Therefore, the Fowler model has two antagonistic terms: a usual diffusion and a nonlocal fractional anti-diffusive term of lower order. This remarkable feature enabled to apply this model for signal processing. Indeed, the diffusion is used to reduce the noise whereas the nonlocal anti-diffusion is used to enhance the contrast [7].

Recently, some results regarding this equation have been obtained, namely, existence of travelling-waves where and represents wave velocity, the global well-posedness for -initial data, the failure of the maximum principle, and the local-in-time well-posedness in a subspace of [4, 8]. Notice that the travelling-waves are not necessarily of solitary type (see [8]) and therefore may not belong to , the space where a global well-posedness result is available. In [8], the authors prove local well-posedness in a subspace of but fail to obtain global existence.

To prove the existence of travelling-waves solutions of the Fowler equation, the authors used the implicit function theorem on suitable Banach spaces [8]. Much work has been devoted to investigate existence, uniqueness, and regularity of travelling-waves for integral differential equations, see for instance [9] and references therein.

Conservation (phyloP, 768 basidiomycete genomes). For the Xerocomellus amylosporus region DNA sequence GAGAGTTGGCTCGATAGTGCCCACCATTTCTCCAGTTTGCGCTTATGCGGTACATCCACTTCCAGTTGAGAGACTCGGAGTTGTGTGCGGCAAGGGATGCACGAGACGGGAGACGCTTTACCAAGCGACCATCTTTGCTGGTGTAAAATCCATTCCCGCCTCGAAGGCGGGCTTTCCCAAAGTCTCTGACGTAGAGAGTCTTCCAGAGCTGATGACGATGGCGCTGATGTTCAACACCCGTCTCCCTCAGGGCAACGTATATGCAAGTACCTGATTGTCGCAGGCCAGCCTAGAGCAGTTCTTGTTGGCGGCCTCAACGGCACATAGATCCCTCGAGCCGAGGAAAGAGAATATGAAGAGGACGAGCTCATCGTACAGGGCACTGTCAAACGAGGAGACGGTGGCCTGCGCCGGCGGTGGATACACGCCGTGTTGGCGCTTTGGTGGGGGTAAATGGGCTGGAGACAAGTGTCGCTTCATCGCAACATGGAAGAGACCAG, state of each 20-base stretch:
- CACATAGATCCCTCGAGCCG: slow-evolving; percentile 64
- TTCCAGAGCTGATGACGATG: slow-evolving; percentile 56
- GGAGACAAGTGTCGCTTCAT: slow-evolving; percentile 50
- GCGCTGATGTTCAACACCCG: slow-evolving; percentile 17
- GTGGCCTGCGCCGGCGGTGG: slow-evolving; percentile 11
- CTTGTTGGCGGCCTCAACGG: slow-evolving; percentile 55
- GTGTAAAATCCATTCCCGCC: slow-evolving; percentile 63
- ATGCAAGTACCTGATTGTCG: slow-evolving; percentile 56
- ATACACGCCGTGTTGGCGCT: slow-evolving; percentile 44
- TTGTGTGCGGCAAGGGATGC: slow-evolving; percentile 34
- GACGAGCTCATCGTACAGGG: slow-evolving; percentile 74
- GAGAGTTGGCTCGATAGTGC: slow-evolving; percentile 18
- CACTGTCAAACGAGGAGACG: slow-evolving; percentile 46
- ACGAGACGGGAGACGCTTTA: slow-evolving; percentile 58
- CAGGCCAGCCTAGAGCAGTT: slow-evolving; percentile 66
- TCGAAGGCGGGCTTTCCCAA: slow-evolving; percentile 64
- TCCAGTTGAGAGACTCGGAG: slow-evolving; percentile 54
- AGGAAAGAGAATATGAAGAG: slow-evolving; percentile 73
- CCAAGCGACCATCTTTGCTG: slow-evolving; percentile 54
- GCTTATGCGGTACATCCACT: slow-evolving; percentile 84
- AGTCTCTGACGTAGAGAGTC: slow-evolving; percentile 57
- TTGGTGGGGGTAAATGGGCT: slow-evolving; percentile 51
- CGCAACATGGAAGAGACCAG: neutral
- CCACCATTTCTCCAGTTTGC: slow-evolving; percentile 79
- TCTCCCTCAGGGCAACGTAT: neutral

An interesting topic is to know if the shape of this travelling-wave is maintained when it is perturbed. This raises the question of the stability of travelling-waves. But before interesting ourselves in this problem, we have to show first the global existence of perturbations around these travelling-waves. Hence in this paper, we prove the global well-posedness in an -neighbourhood of a regular travelling-wave, namely . To prove this result, we consider the following Cauchy problem: where is an initial perturbation and is any given positive time.

To prove the existence and uniqueness results, we begin by introducing the notion of mild solution (see Definition 2.1) based on Duhamel’s formula (2.1), in which the kernel of appears. The use of this formula allows to prove the local-in-time existence with the help of a contracting fixed point theorem. The global existence is obtained thanks to an energy estimate (4.68). This approach is classical: we refer for instance to [4, 10].

The plan of this paper is organised as follows. In the next section, we define the notion of mild solution to (1.6) and we give some properties on the kernel of that will be needed in the sequel. Sections 3 and 4 are, respectively, devoted to the proof of the uniqueness and the existence of a mild solution for (1.6). Section 5 contains the proof of the regularity of the solution.

Notations
(i) The norm of a measurable function is written for .
(ii) We denote by the Fourier transform of which is defined by the following: for all and denotes the inverse of Fourier transform.